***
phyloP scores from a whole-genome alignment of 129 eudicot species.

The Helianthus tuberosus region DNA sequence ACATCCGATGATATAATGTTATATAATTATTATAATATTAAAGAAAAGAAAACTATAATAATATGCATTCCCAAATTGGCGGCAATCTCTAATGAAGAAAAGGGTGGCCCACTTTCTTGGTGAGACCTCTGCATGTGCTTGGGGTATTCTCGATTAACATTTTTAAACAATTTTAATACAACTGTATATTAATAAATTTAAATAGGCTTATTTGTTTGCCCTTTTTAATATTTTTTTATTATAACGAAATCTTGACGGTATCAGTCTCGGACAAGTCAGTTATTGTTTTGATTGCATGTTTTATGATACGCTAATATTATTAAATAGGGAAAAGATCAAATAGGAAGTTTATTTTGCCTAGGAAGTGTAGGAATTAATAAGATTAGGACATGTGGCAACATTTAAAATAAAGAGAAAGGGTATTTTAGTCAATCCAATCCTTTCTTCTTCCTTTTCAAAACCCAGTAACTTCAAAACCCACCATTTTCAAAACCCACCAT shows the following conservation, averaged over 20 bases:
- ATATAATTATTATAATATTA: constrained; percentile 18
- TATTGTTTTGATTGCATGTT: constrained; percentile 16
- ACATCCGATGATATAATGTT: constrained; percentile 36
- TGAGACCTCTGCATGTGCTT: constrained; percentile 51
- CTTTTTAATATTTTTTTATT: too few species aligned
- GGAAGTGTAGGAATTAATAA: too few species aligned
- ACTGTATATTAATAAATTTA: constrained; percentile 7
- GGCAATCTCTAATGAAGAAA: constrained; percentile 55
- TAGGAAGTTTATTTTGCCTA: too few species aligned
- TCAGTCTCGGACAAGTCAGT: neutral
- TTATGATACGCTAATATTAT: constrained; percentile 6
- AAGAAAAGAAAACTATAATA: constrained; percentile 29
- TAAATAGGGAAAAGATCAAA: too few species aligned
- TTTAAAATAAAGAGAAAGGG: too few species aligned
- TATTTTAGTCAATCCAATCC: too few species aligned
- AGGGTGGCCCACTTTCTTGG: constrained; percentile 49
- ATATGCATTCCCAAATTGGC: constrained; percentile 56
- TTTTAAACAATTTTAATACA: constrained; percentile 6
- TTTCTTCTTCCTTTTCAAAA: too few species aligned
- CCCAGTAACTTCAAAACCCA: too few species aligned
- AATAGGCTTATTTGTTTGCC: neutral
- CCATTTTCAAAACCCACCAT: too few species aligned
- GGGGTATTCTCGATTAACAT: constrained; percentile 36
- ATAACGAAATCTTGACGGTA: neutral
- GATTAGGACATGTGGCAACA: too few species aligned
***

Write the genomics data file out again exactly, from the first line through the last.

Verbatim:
phyloP scores from a whole-genome alignment of 129 eudicot species.

The Helianthus tuberosus region DNA sequence ACATCCGATGATATAATGTTATATAATTATTATAATATTAAAGAAAAGAAAACTATAATAATATGCATTCCCAAATTGGCGGCAATCTCTAATGAAGAAAAGGGTGGCCCACTTTCTTGGTGAGACCTCTGCATGTGCTTGGGGTATTCTCGATTAACATTTTTAAACAATTTTAATACAACTGTATATTAATAAATTTAAATAGGCTTATTTGTTTGCCCTTTTTAATATTTTTTTATTATAACGAAATCTTGACGGTATCAGTCTCGGACAAGTCAGTTATTGTTTTGATTGCATGTTTTATGATACGCTAATATTATTAAATAGGGAAAAGATCAAATAGGAAGTTTATTTTGCCTAGGAAGTGTAGGAATTAATAAGATTAGGACATGTGGCAACATTTAAAATAAAGAGAAAGGGTATTTTAGTCAATCCAATCCTTTCTTCTTCCTTTTCAAAACCCAGTAACTTCAAAACCCACCATTTTCAAAACCCACCAT shows the following conservation, averaged over 20 bases:
- ATATAATTATTATAATATTA: constrained; percentile 18
- TATTGTTTTGATTGCATGTT: constrained; percentile 16
- ACATCCGATGATATAATGTT: constrained; percentile 36
- TGAGACCTCTGCATGTGCTT: constrained; percentile 51
- CTTTTTAATATTTTTTTATT: too few species aligned
- GGAAGTGTAGGAATTAATAA: too few species aligned
- ACTGTATATTAATAAATTTA: constrained; percentile 7
- GGCAATCTCTAATGAAGAAA: constrained; percentile 55
- TAGGAAGTTTATTTTGCCTA: too few species aligned
- TCAGTCTCGGACAAGTCAGT: neutral
- TTATGATACGCTAATATTAT: constrained; percentile 6
- AAGAAAAGAAAACTATAATA: constrained; percentile 29
- TAAATAGGGAAAAGATCAAA: too few species aligned
- TTTAAAATAAAGAGAAAGGG: too few species aligned
- TATTTTAGTCAATCCAATCC: too few species aligned
- AGGGTGGCCCACTTTCTTGG: constrained; percentile 49
- ATATGCATTCCCAAATTGGC: constrained; percentile 56
- TTTTAAACAATTTTAATACA: constrained; percentile 6
- TTTCTTCTTCCTTTTCAAAA: too few species aligned
- CCCAGTAACTTCAAAACCCA: too few species aligned
- AATAGGCTTATTTGTTTGCC: neutral
- CCATTTTCAAAACCCACCAT: too few species aligned
- GGGGTATTCTCGATTAACAT: constrained; percentile 36
- ATAACGAAATCTTGACGGTA: neutral
- GATTAGGACATGTGGCAACA: too few species aligned